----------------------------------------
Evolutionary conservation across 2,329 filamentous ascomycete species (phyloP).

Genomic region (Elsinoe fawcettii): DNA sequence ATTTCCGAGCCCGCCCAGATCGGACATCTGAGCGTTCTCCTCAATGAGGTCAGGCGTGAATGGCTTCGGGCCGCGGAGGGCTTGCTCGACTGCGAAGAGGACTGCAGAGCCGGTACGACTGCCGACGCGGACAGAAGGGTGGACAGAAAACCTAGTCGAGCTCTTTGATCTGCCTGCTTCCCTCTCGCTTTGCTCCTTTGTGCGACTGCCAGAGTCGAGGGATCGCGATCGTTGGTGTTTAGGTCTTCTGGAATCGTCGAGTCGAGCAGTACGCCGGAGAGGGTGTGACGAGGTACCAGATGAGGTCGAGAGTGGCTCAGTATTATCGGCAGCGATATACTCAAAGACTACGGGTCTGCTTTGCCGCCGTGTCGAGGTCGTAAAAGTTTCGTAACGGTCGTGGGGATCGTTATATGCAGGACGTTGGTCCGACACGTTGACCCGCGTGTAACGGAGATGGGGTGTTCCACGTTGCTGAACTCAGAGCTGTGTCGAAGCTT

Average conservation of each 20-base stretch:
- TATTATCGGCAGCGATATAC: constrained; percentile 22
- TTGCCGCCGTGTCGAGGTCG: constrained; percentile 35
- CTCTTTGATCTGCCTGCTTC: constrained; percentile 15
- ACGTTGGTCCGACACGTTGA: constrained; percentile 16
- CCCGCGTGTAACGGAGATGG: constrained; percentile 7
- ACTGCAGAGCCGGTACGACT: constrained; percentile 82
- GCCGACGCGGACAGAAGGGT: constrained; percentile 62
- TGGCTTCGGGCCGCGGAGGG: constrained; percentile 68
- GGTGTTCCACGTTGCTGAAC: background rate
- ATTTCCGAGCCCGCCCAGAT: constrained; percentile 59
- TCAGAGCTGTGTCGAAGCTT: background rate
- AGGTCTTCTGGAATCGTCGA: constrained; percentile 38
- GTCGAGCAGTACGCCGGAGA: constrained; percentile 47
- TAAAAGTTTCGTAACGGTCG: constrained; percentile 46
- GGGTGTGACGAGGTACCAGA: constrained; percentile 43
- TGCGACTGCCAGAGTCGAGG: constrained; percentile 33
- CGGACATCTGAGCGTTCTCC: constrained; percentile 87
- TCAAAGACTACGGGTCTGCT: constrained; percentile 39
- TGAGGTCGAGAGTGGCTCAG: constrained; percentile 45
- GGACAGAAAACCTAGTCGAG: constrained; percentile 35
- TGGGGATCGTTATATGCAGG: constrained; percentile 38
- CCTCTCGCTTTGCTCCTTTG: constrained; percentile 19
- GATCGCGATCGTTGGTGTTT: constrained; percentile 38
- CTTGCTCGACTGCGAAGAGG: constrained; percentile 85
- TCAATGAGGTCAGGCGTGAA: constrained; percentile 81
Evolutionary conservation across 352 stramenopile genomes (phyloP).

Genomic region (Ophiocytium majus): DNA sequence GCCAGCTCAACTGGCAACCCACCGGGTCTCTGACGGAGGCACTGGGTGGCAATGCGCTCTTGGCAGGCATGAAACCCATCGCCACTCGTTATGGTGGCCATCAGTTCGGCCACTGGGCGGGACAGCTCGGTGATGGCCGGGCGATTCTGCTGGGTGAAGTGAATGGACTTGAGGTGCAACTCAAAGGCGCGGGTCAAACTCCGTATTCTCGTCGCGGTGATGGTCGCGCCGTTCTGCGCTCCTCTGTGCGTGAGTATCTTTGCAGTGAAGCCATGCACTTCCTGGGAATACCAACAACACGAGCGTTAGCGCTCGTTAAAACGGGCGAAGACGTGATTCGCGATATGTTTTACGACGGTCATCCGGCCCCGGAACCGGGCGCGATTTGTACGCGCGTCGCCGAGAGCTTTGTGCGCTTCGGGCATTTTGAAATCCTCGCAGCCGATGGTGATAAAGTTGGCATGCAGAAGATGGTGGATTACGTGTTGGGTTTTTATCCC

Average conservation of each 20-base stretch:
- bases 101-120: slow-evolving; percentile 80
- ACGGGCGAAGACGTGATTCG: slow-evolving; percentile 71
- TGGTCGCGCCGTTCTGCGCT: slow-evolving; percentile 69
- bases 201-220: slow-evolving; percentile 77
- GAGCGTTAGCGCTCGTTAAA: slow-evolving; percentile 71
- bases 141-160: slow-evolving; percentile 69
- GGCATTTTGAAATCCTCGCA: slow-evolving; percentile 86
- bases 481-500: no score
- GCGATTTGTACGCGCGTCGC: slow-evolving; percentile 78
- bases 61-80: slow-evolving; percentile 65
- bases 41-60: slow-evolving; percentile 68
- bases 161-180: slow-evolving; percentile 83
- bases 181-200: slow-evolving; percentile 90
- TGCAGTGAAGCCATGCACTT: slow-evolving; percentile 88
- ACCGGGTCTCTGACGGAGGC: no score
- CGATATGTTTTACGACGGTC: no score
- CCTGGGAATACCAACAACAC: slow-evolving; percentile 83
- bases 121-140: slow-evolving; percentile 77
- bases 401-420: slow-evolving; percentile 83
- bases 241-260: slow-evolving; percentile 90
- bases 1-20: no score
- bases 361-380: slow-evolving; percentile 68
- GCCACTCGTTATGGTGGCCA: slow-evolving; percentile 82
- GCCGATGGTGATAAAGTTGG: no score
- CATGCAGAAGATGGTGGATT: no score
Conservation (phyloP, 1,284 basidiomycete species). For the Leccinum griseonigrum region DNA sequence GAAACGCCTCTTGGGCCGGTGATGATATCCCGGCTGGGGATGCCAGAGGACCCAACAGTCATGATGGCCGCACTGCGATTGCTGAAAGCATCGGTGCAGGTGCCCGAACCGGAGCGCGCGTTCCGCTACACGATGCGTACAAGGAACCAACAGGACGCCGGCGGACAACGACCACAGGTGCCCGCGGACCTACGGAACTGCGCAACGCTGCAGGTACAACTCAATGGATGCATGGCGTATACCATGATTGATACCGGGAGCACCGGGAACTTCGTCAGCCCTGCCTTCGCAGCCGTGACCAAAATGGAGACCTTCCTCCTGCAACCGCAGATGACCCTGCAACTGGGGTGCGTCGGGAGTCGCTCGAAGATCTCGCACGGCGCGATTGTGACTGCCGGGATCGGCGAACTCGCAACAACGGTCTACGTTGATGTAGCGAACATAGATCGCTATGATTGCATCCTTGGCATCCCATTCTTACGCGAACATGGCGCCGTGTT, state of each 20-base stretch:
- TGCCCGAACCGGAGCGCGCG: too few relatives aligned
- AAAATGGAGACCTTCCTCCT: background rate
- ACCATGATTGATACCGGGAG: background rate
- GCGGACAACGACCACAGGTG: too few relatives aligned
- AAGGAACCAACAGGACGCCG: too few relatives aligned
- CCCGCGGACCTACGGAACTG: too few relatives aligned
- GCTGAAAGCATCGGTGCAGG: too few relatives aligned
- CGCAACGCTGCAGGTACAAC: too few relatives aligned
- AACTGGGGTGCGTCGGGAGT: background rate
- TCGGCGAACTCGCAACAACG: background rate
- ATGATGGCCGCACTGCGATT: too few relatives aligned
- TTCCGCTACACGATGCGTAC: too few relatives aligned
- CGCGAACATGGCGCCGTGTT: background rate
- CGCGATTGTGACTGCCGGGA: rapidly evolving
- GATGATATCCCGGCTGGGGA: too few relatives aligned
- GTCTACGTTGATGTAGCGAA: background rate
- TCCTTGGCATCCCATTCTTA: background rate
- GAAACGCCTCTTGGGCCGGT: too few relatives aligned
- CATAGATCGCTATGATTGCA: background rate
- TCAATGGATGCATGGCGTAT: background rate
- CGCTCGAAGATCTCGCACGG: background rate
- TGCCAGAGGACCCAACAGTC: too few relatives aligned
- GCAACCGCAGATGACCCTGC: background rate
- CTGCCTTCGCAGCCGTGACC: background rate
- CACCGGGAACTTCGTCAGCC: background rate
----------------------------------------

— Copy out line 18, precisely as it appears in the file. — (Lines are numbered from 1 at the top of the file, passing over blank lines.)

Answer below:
- GGGTGTGACGAGGTACCAGA: constrained; percentile 43